As a Jubilee getaway, we switched street parties and bunting for tiramisu and dinner for two under the stars. Destination: Lake Orta in Italy. Relaxation and more relaxation were top priority with our only decisions being what to eat, drink and read next… and whether to go back in the lake for another dip.
The Painted Houses of Legro
Miasino, a sleepy village, was perfect for our unwind/reading catch-up/unplug holiday. It was high on the hill and so each day we walked off the previous evening’s Italian feast al fresco with a one-hour walk down to the lake. We started to notice that house murals were a marked feature of the area. The mural’s hero below reminded of me of Clark Gable as Rhett Butler in Gone with the Wind. Although I think I got my films mixed up, I was on to something with the cinematic theme.
The murals make up an open air cinema, with the inspiration coming from Italian film and television, especially those set in the Lake Orta area. Nominated for an Academy Award for Best Story in 1950, Miso Amaro (De Santis, 1949) is an Italian neorealist film, produced by Lux, the well-known film production house.
The film centres on a low-level criminal couple who try to hide out by disguising the woman, Francesca, as a peasant worker in the rice fields in Northern Italy. The title – Bitter Rice or Bitter Laugh – is a pun on the subsequent plot of murder, love and robbery.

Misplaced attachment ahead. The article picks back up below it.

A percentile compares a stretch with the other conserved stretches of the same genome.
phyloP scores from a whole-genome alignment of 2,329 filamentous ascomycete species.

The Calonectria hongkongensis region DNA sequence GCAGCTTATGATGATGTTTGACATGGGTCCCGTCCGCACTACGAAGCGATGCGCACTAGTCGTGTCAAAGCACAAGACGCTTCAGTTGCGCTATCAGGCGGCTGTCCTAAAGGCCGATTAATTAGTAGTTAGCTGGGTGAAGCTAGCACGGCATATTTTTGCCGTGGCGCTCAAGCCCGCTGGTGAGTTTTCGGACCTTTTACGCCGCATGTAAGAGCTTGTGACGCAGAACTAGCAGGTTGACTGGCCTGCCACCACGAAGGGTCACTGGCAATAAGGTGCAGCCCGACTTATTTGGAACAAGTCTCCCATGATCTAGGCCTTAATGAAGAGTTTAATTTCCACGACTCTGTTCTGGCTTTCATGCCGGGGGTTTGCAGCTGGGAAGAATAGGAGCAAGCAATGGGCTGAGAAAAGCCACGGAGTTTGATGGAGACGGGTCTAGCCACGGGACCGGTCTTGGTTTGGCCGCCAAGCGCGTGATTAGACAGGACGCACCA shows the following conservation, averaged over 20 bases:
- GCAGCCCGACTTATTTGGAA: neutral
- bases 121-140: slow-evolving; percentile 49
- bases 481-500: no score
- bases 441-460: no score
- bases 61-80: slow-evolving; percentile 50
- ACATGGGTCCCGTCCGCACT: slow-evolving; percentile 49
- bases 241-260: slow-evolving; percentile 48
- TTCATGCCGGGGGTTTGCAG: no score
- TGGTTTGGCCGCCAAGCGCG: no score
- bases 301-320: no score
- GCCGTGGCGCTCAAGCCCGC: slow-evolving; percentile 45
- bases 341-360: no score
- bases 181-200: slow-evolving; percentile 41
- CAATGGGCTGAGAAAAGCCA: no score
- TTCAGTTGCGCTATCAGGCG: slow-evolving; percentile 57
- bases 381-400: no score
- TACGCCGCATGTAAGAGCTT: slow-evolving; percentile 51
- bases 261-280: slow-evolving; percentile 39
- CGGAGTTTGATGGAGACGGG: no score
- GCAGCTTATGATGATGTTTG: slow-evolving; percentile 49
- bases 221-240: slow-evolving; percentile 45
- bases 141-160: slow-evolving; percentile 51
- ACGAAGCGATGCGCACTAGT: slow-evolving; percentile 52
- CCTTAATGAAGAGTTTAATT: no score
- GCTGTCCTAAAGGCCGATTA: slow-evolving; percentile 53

Even if you don’t understand Italian, here is a groovy dancing scene from Miso Amaro, which illustrates the tensions between characters.
There were many other murals in the town but their big screen influence was not as easy to identify as with Miso Amaro. The stories of the famed Italian children’s book writer Gianni Rodari, born on Lake Orta, are also supposed to feature but I didn’t see any that correspond to what little I know about him. An allegory of class struggle, his most famous story is Cipollino (or Little Onion), where the onion fights the injustice in the garden.
As we dragged ourselves up the hill to our apartment from the lake, desperately looking for an excuse to pause for breathe casually, this mural keep us distracted. What exactly is going on in that boat?
And it was not only on the walls of Miasino and Legro which were adorned. Just behind the village lies Sacre Monte, an UNESCO site, with 21 chapels and a staggering, 900 frescos and 366 monuments dedicated to St Francis of Assisi. Work on the site began in the late 16th century and it encompasses many architectural styles from late Renaissance to baroque and rococo.
And no holiday snap album would be complete without an appropriate dress. Here’s the dress of the summer – a stripy vintage 80s (trying to do 50s) dress bought in Brighton in the winter months in anticipation of long sunny days. Released at last in this Italian village…
Have any of you visited Lake Orta or seen any quirky mural towns? Let me know…